Creating Your First Data Pipeline in Google Cloud with Apache Sqoop and Apache Airflow

Welcome to taking the first steps to create your first data pipeline. By the end of it, you will have a data pipeline that takes data from Mysql, we do some preprocessing on it and then store it in google Bigquery.

In this exercise, we will be creating an imaginary pipeline for sales data that is present in transactional databases, in this case, cloud SQL. We are basing this exercise on the following Kaggle challenge, https://www.kaggle.com/c/competitive-data-science-predict-future-sales/data .

Here are the steps that we will be taking to setup this data pipeline.
a) Creating a cloud MySQL instance in google cloud and upload the database to it.
b) Create a pipeline to get the data from cloud SQL into Google Bigquery

Creating a SQL Database and Upload Data

For our first step, we will create a Cloud SQL database on google cloud, we will upload all the files we got from Kaggle into google cloud storage and then create tables based on those files.

Once the Mysql Instances is created we will create SQL tables for the dataset.

After your SQL instance is created you can import the CSV data sets from Google cloud storage and create tables inside Mysql.

One your database is created you will need to connect to using a computer instance or google cloud shell to create the sales table.

gcloud sql connect {name of your server} --user=root --quiet

Here is the command to create the sales table

CREATE TABLE `sales` (
  `date` DATE NOT NULL,
  `date_block_num` int NOT NULL,
  `shop_id` int NOT NULL,
  `item_id` int NOT NULL,
  `item_price` DECIMAL(9,3) NOT NULL,
  `item_cnt_day` DECIMAL(9,3) NOT NULL
) ENGINE=InnoDB DEFAULT CHARSET=latin1;

When the sales table is created you can import data into it using the google cloud console.

Create an Airflow Script to create the Pipeline

In this example, we will use Airflow to get the data from MySql instance using Sqoop, then store the data in cloud storage and finally store it in google Bigquery.

Here are the steps your script needs to cover:-

a) Create a Dataproc Cluster, that can use Sqoop to connect to cloud SQL

In the first step, we will create a data proc cluster, that will have 1 master node and 2 worker nodes. We use the hive: hive.metastore.warehouse.dir command to change the default storage directory for hive data to cloud storage, this way it persists even after the data proc cluster is deleted.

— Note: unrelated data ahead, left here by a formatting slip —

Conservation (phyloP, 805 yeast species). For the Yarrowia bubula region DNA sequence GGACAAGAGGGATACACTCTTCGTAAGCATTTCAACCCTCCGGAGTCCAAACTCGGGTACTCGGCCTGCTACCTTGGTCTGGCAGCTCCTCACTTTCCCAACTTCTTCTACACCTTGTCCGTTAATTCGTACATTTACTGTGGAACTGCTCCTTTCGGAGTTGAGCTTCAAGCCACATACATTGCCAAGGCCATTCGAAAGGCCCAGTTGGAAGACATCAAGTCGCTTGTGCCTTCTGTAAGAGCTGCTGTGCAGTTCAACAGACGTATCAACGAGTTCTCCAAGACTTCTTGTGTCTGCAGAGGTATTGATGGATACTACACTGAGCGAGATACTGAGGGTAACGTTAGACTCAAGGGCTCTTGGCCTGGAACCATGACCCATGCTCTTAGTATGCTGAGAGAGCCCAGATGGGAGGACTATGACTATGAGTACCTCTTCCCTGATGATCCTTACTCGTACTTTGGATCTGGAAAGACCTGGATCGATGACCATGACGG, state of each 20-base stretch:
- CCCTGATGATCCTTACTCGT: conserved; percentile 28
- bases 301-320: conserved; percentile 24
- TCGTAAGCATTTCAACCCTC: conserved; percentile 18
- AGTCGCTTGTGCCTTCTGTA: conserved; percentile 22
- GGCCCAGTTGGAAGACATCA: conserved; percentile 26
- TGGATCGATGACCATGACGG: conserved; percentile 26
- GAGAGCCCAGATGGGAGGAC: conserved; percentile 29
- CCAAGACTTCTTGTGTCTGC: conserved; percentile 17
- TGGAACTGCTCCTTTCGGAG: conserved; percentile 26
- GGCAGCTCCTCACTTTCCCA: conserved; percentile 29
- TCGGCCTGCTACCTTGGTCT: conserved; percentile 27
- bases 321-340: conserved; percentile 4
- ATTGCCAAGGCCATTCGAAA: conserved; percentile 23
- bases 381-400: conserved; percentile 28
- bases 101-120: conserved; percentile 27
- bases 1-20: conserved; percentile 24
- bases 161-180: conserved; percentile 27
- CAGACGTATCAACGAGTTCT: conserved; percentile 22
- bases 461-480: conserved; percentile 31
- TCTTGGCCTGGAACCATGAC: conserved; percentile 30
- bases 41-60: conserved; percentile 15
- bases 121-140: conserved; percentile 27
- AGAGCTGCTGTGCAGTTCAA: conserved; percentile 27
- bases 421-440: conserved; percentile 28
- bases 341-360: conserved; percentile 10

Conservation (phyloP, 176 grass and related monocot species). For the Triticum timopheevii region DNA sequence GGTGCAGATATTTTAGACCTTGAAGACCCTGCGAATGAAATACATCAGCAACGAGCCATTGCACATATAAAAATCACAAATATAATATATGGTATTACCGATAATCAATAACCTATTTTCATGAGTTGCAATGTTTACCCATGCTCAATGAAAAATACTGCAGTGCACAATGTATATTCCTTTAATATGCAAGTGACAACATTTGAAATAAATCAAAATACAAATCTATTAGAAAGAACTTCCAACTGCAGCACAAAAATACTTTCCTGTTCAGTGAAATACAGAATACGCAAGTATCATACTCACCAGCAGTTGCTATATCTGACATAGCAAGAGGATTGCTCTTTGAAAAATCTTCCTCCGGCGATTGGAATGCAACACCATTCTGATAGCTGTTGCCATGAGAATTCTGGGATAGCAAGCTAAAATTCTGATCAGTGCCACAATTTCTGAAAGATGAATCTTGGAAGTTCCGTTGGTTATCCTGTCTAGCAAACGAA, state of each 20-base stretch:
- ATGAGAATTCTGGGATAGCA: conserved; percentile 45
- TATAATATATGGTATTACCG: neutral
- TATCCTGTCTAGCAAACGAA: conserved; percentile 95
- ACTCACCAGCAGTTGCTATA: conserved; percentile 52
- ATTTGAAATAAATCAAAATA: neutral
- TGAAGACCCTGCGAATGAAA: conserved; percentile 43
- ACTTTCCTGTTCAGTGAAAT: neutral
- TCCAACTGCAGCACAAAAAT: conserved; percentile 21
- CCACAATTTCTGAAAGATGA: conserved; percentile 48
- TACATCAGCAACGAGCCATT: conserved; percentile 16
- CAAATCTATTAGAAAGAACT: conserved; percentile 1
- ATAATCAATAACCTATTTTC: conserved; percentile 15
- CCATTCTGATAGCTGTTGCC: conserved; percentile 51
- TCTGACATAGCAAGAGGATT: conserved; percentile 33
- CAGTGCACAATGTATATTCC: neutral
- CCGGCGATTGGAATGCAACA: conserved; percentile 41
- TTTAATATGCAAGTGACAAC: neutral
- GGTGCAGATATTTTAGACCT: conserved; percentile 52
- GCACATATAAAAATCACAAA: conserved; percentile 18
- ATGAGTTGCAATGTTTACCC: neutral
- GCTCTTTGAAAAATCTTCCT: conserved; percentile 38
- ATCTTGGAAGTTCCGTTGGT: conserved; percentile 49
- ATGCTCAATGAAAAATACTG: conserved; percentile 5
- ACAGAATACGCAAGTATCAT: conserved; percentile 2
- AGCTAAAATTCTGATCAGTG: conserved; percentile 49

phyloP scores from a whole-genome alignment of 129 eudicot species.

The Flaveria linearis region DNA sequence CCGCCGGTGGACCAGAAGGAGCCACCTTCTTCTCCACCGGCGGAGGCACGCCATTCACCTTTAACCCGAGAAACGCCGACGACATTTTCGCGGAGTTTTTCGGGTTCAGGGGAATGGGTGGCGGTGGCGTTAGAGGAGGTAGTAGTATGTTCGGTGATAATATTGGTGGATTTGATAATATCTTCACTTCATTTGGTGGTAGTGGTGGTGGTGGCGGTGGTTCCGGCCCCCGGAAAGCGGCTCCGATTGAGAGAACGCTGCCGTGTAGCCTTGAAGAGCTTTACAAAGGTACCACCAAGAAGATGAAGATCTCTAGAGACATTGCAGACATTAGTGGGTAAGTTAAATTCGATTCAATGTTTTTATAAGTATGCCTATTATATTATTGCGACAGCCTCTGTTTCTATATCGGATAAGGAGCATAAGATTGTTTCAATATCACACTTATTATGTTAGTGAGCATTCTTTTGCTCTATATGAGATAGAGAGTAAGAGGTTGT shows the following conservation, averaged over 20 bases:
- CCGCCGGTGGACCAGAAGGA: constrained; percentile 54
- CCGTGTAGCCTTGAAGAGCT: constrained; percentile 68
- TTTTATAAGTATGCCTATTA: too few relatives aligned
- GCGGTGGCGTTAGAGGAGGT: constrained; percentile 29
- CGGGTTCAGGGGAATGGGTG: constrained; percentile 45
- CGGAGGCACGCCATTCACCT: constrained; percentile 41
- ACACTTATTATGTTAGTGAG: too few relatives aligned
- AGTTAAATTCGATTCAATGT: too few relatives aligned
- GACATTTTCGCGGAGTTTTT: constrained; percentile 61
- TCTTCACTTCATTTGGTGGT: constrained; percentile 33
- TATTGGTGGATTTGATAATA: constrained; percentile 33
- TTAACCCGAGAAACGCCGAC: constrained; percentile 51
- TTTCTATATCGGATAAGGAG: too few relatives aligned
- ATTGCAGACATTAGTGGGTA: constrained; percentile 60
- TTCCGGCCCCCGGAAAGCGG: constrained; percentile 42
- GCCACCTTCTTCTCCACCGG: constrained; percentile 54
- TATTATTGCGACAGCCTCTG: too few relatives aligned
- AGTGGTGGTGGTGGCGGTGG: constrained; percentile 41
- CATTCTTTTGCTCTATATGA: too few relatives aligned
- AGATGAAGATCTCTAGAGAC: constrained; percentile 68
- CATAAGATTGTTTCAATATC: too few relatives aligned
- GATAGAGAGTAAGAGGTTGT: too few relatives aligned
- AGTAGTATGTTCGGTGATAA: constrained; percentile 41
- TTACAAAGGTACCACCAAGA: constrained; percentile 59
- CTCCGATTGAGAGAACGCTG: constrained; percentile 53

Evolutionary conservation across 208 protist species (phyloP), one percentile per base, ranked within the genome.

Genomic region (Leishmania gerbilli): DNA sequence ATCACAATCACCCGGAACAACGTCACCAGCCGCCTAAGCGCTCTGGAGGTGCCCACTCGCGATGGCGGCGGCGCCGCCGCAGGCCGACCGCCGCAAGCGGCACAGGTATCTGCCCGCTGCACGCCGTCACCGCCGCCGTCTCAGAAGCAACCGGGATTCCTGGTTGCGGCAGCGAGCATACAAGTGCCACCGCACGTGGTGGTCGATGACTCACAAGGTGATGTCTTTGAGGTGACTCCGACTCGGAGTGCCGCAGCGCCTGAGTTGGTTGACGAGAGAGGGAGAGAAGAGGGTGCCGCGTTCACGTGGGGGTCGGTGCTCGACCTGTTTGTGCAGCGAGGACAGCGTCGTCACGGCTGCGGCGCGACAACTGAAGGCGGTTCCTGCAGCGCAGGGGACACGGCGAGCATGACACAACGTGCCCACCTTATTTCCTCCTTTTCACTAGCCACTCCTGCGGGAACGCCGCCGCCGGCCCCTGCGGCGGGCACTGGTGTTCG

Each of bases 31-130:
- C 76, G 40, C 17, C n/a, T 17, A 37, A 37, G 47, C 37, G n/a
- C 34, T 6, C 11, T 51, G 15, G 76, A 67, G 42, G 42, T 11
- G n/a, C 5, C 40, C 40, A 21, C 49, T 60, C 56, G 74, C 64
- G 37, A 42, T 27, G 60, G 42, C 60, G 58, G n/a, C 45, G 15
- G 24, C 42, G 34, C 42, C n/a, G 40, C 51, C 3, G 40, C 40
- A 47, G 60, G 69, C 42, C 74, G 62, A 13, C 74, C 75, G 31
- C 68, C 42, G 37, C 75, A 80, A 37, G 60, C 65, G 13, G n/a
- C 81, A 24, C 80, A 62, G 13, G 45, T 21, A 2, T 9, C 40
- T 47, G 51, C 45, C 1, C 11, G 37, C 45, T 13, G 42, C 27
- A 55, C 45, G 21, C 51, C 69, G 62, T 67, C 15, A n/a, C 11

Another important point to note is the init_actions_uris and service_account_scopes, that are added to the cluster can communicate with cloud SQL.

    create_cluster = DataprocClusterCreateOperator(
        task_id='create_sqoop_cluster',
        cluster_name="ephemeral-spark-cluster",
        master_machine_type='n1-standard-1',
        worker_machine_type='n1-standard-1',
        init_actions_uris=["gs://dataproc-initialization-actions/cloud-sql-proxy/cloud-sql-proxy.sh"],
        num_workers=2,
        region='us-central1',
        zone='us-central1-a',
        service_account_scopes=["https://www.googleapis.com/auth/sqlservice.admin"],
        properties={"hive:hive.metastore.warehouse.dir":BUCKET+"/hive-warehouse"},
        metadata={"additional-cloud-sql-instances":instance_name+"=tcp:3307","enable-cloud-sql-hive-metastore":"false"},
        image_version="1.2"
    )

b) Execute a bash script to copy data to google cloud storage in Avro format

Here is the command that we use so that it simply, some important points to look here are:

Dmapreduce.output.basename=”sales” – This sets the first part of all the files that will be added to cloud storage.
target-dir $target_dir \ – Where the data will be stored in GCS
password-file – Use Passwords file stored in GCS rather than adding than the password in the command
–as-avrodatafile – The format in which the files need to be added to GCS

bucket="gs://airflow12"

pwd_file=$bucket/passwords/password.txt

table_name="sales"

target_dir=$bucket/sqoop_output

# Simple table import - Text Format : 

gcloud dataproc jobs submit hadoop \
--cluster=$1 --region=us-central1 \
--class=org.apache.sqoop.Sqoop \
--jars=$bucket/sqoop_jars/sqoop_sqoop-1.4.7.jar,$bucket/sqoop_jars/sqoop_avro-tools-1.8.2.jar,file:///usr/share/java/mysql-connector-java-5.1.42.jar \
-- import \
-Dmapreduce.job.user.classpath.first=true \
-Dmapreduce.output.basename="sales" \